Joan Mitchell Remembered in a Three-Day Symposium
A three-day symposium in New Orleans celebrates the life and work of Joan Mitchell April 9-11, 2010. Co-organized by Tulane University’s Newcomb Art Gallery and the Joan Mitchell Foundation, this gathering will feature art historians, friends of Mitchell and film screenings. Additionally, three exhibitions bring together the three major bodies of her work: paintings at the New Orleans Museum of Art; works on paper at the Newcomb Art Gallery; and Prints at the Contemporary Arts Center.
Born in Chicago in 1925, Joan Mitchell moved to New York in 1950 where she lived and worked among artists and poets of the New York School. Already well recognized as an important abstract expressionist painter, she left New York in the late 1950’s and moved to a Parisian suburb of Vetheuil, where she worked prolifically until her death in 1992. Her expressive works exude the visual sentiments of nature-devoid of anecdote or theater and in her own words “to convey the feeling of the dying sunflower.” Mitchell composes with long curvilinear strokes or broad stains of color, contrasting warm and cool, often on unprimed, large-scale or multi-panel canvases.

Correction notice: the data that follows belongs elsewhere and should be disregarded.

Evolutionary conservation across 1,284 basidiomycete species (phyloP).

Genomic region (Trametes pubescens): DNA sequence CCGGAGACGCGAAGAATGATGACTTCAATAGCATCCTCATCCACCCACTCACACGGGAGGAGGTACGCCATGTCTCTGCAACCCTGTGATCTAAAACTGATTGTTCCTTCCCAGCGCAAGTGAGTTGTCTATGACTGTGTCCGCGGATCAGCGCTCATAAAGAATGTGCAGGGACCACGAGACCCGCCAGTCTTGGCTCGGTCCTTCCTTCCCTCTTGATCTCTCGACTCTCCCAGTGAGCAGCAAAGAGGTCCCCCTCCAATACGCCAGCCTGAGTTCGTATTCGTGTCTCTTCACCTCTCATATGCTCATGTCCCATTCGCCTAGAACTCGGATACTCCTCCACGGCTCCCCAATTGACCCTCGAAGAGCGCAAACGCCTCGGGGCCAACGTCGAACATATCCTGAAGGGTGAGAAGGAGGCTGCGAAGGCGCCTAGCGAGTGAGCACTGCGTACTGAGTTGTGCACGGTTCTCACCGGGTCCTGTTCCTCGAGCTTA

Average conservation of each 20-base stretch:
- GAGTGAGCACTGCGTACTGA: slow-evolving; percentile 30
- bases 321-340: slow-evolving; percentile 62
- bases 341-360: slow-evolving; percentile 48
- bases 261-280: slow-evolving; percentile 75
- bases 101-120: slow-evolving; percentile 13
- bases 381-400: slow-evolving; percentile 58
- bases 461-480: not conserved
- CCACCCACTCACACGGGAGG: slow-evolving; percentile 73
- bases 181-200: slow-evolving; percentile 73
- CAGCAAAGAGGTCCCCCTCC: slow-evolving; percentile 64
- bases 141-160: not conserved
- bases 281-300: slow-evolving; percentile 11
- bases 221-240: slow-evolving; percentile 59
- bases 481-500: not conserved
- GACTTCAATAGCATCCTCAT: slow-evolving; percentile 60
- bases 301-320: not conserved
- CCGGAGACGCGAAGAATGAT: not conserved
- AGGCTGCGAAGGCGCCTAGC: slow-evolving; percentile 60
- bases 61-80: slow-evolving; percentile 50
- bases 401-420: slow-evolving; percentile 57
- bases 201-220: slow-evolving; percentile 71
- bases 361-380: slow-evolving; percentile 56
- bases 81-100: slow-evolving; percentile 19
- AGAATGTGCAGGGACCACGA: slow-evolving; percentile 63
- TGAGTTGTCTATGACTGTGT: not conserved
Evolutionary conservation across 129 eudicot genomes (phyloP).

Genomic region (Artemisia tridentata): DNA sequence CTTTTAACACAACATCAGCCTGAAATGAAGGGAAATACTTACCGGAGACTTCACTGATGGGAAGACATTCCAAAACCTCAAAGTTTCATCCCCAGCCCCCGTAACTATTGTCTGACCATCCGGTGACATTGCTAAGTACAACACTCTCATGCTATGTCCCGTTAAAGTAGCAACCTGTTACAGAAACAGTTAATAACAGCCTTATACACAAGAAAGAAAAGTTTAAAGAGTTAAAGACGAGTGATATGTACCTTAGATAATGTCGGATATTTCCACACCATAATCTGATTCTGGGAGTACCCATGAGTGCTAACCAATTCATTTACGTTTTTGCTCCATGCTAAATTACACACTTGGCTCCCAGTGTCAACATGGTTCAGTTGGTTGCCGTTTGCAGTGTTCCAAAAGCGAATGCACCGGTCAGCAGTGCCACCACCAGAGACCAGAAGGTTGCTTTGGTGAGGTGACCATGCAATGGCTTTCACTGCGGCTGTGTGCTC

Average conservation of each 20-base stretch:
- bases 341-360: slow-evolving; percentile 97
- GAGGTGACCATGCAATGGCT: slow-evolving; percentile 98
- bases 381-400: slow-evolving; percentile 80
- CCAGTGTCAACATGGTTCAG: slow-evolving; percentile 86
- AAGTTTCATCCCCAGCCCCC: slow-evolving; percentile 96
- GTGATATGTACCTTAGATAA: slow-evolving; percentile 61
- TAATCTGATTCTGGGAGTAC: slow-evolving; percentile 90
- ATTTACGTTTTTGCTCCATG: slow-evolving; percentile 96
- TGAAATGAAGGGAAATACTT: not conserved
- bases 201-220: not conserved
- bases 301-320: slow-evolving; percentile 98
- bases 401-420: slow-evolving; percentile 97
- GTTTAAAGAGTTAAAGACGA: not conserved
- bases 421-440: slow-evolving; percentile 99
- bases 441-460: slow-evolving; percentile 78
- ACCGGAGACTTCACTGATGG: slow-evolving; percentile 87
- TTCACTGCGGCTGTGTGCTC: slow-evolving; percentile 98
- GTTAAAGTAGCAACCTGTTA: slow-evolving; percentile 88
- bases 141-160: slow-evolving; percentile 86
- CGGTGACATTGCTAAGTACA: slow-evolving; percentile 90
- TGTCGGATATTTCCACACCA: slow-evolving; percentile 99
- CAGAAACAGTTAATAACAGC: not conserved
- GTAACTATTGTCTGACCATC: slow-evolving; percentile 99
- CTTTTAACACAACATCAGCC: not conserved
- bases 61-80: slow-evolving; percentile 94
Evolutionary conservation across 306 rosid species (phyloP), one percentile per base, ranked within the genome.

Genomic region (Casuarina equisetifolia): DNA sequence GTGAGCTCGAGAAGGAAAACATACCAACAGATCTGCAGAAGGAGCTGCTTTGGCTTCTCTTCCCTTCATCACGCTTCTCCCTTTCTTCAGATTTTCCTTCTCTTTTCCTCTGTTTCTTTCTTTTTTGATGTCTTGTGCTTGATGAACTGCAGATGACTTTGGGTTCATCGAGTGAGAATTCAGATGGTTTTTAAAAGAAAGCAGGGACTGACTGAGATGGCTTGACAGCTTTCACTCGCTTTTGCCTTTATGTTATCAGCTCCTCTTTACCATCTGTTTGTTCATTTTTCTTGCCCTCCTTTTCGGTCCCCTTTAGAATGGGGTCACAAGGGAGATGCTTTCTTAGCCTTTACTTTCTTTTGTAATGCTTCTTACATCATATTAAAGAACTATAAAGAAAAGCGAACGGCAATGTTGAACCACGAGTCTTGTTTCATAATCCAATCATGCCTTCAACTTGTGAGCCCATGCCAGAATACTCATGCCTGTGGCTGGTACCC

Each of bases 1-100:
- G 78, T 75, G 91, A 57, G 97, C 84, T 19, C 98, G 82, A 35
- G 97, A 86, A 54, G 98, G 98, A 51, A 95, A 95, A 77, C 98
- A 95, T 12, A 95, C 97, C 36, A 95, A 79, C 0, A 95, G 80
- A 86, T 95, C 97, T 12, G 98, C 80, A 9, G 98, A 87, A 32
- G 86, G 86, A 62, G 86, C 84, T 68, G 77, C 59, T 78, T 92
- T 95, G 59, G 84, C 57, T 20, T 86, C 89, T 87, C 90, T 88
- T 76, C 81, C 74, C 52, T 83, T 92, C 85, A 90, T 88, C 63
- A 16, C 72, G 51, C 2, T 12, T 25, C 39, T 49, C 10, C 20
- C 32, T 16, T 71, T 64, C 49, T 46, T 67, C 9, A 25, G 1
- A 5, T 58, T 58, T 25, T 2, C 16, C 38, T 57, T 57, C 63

Guest speakers included Ann Gibson, Ph.D. and Professor in the Department of Art History at the University of Delaware; Irving Sandler, Ph.D., art critic, historian and professor Emeritus of Art History at the State University of New York; Robert Storr, artist, art critic and Professor of Painting/Printmaking at Yale University; and Mâkhi Xenakis, artist and author.